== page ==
People who love them say that living with a Sphynx is substantially different from having a “regular” cat. The Sphynx is snuggly and affectionate, always wanting to be close to you. Partly that’s because he’s seeking warmth, but he is an unusually friendly cat who loves attention and touch.
The Sphynx adores having company, so if you work during the day, it’s a good idea to have two so they can play and sleep together while you’re gone. If you have more than one, you may find that they travel in pairs or “packs” for moral support, especially if they are in a new situation. You’ll know they are comfortable in a home when they start venturing off on their own.
Expect the Sphynx to follow you wherever you go. He’s always eager to “help” with whatever you’re doing. He will also be the household greeter, welcoming guests, giving head butts, even jumping on an available shoulder. If cats can be said to flirt, the Sphynx certainly does so. He’ll do anything for attention, so you will always be kept laughing by his silly antics. He is fearless, mischievous and clever.
The best thing about a Sphynx? There’s no “rubbing him the wrong way.”
What You Need to Know About Sphynx Health
All cats have the potential to develop genetic health problems, just as all people have the potential to inherit a particular disease. Any breeder who claims that her breed has no health or genetic problems is either lying or is not knowledgeable about the breed. Run, don’t walk, from any breeder who does not offer a health guarantee on kittens, who tells you that the breed is 100 percent healthy and has no known problems, or who tells you that her kittens are isolated from the main part of the household for health reasons.
The Sphynx is generally healthy, but he may develop certain conditions, including hypertrophic cardiomyopathy and a neurological disease called hereditary myopathy. Hypertrophic cardiomyopathy is the most common form of heart disease in cats and causes thickening (hypertrophy) of the heart muscle. An echocardiogram can confirm whether a cat has HCM. Avoid breeders who claim to have HCM-free lines. No one can guarantee that their cats will never develop HCM.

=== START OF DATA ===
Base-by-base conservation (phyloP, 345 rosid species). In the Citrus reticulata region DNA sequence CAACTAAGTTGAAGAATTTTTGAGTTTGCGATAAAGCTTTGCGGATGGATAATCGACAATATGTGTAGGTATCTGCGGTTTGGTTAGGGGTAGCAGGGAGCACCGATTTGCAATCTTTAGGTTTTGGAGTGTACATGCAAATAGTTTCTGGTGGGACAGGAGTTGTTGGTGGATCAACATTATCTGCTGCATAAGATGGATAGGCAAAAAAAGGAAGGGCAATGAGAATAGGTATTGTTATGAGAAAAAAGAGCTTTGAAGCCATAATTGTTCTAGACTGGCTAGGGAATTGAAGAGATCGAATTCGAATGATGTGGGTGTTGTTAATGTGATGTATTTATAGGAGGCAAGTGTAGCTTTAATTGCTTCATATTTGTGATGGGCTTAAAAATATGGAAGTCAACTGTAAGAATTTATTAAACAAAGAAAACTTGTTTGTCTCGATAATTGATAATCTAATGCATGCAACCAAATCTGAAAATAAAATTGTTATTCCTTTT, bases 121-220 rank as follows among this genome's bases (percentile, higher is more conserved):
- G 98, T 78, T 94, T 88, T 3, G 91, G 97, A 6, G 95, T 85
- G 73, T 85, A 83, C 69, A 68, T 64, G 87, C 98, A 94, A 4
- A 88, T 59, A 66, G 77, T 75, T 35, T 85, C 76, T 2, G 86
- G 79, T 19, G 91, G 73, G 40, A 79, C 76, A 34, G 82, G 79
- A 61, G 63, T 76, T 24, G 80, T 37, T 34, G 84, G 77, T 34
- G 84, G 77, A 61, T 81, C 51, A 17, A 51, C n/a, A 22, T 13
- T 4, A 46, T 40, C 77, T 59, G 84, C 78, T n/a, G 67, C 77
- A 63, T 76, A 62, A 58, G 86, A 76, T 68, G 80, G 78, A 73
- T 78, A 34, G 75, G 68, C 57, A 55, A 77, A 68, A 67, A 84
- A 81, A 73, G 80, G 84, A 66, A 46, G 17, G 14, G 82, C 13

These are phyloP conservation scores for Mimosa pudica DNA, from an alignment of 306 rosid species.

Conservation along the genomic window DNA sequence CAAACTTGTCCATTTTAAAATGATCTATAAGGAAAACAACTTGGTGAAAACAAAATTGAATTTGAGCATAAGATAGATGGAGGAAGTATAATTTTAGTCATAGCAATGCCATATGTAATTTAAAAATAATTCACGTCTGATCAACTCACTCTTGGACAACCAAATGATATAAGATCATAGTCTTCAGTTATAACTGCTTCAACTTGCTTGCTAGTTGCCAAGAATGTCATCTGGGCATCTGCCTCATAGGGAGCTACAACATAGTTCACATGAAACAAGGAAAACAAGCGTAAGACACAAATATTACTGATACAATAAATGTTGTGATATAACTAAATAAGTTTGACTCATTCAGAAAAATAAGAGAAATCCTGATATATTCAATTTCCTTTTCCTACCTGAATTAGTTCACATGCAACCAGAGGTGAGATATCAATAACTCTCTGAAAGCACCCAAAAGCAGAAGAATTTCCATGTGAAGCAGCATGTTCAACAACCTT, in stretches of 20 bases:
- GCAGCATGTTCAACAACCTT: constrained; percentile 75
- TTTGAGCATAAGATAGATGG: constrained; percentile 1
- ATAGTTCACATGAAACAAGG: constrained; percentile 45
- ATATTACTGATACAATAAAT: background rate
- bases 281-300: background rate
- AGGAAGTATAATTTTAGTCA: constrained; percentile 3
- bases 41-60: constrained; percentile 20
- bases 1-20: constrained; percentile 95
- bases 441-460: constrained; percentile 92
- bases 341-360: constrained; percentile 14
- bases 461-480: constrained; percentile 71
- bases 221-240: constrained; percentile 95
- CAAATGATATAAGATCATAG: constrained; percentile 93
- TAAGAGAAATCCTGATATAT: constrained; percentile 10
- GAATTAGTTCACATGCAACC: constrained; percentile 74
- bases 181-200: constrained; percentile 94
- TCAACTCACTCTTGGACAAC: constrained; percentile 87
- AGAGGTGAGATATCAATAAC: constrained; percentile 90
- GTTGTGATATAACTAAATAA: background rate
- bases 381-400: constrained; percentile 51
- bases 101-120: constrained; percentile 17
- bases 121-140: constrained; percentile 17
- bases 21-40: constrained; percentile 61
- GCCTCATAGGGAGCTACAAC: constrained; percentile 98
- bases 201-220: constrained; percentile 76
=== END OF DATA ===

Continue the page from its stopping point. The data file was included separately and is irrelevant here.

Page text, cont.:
Hereditary myopathy affects muscle function. It eventually causes death when the cat is no longer able to swallow. Fortunately, the condition is rare and breeders are working hard to eradicate it from the breed.
The Sphynx can also be prone to some skin conditions, such as urticaria pigmentosa and cutaneous mastocytosis, as well as to periodontal disease. Teach him to let you brush his teeth with a vet-approved pet toothpaste for good overall health and fresh breath.
Remember that after you’ve taken a new kitten into your home, you have the power to protect him from one of the most common health problems: obesity. Even though the Sphynx has a Buddha belly, he shouldn’t be overweight. Keeping a Sphynx at an appropriate weight is one of the easiest ways to protect his overall health. Make the most of your preventive abilities to help ensure a healthier cat for life.
The Basics of Sphynx Grooming
If you want a Sphynx because you think you won’t have to spend any time grooming him, you should probably reconsider. His body becomes oily and must be bathed anywhere from weekly to monthly to prevent clogged pores, not to mention oily spots on your furniture or clothing. Your Sphynx kitten will already have had some baths by the time you get him, but that doesn’t necessarily mean he will like being bathed. Make it a happy time, though, and he will probably come to love the attention.
Like any cat, the Sphynx also needs regular nail trimming, eye and ear cleaning, and dental care. Their claws can develop a waxy buildup that needs to be cleaned off regularly. It’s also necessary to wipe their eyes free of mucus that can build up. The ears, too, can have a waxy buildup that requires regular cleaning with cotton and a gentle ear cleaning solution recommended by your veterinarian. Brush the teeth with a pet toothpaste for good overall health and fresh breath.